Take a genius crime-solving teenager. Put him in the body of a six-year-old child, give him a tranquilizer dart, a shooting clock and some other high tech tools that would make Q jealous. Sprinkle it with 800 plus episodes and 20 movies riddled with crime and corpses and there you have it. Detective Conan (aka: Case Closed) is the longest running detective series in the world…and also one of the most violent series imaginable. In virtually every episode someone dies in a gruesome and mysterious way.
Kundo Shinchi was tailing some men in black who knocked him out and fed him an experimental drug that shrunk his body. Since this would put some real strain on his hobby of solving crimes, he came up with a brilliant ploy. He got his friend, Dr. Agasa to make him a bunch of gadgets to compensate for his size and age. Conan then moved in with his friend and potential love interest: Ran.
Incidentally, his childhood friend has a father who is a drunken womanizing gumshoe who jumps to conclusions and sucks at solving cases. Fortunately this turned out to be easily rectified, as Conan drugs the poor sod and proceeds to imitate his voice every time a suspect is about to be exposed. This gave the man the nickname Sleeping Kogoro, and a lot of fame (which in turn attracted even more cases). Naturally Conan has to keep it hidden from everyone else, lest the men in black who shrunk him in the first place find out he’s alive, and the proceed to kill everyone he loves and cares about.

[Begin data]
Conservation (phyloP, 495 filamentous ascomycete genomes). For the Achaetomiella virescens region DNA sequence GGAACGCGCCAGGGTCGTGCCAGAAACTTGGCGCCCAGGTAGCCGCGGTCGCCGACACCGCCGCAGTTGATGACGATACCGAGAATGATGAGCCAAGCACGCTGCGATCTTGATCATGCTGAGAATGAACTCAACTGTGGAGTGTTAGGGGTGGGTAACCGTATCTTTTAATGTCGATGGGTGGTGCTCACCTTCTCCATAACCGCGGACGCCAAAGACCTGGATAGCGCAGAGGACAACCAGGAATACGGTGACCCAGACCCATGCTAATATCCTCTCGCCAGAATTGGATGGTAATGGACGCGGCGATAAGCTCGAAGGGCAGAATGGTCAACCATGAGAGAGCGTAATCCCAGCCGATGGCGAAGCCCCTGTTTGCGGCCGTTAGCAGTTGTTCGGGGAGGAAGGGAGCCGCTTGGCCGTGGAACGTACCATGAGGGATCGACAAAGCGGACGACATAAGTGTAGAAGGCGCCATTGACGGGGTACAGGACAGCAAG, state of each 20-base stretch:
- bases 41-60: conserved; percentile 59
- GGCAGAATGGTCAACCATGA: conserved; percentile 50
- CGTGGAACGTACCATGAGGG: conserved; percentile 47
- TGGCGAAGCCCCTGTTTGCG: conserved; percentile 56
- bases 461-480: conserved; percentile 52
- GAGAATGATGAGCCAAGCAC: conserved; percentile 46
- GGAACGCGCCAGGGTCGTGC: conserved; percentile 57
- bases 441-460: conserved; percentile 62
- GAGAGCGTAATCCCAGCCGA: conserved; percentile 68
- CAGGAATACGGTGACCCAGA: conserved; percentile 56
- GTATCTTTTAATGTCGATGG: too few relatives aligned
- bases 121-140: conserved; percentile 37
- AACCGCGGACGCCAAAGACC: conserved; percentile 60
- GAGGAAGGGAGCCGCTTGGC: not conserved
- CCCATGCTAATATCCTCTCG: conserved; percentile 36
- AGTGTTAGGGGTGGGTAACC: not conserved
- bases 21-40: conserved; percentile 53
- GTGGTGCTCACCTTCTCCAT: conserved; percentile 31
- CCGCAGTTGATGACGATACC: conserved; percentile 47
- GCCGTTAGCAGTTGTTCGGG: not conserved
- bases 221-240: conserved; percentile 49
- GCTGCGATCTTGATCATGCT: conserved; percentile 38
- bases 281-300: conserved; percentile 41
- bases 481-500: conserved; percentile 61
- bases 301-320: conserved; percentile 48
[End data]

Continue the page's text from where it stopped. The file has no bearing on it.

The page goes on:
Mind you, he’s quite capable of getting them almost killed himself due to the abnormally high crime rate in Japan. I can assure you that when he and his friends are about and at it, corpses will fall from the sky in a flat, featureless desert.
Every now and then he is also joined by his fellow classmates and Heiji, who is also a detective, and Ai, who was part of the organization. She too, shrunk herself into a child with the mysterious drug. It should by now be worth mentioning that the first episode of Detective Conan starts with a couple getting decapitated in a roller-coaster, which means that the series can get quite bloody and absurd at times. Most of the time however, it’s quite down to earth (if you ignore the absurd number of explosives that show up in the movies and his inflatable soccer ball dispenser).Some suspension of disbelief is needed, since the whole reason Detective Conan keeps up the masquerade from his friends does become quite arbitrary. It’s not that hard to deduce that this kid is too smart for his own good. But then again time does not seem to move much in the series, even when the technology is updated. The author has clearly done his research, and for the most part it’s accurate and wears its inspiration on its sleeve.
Watch it on Crunchyroll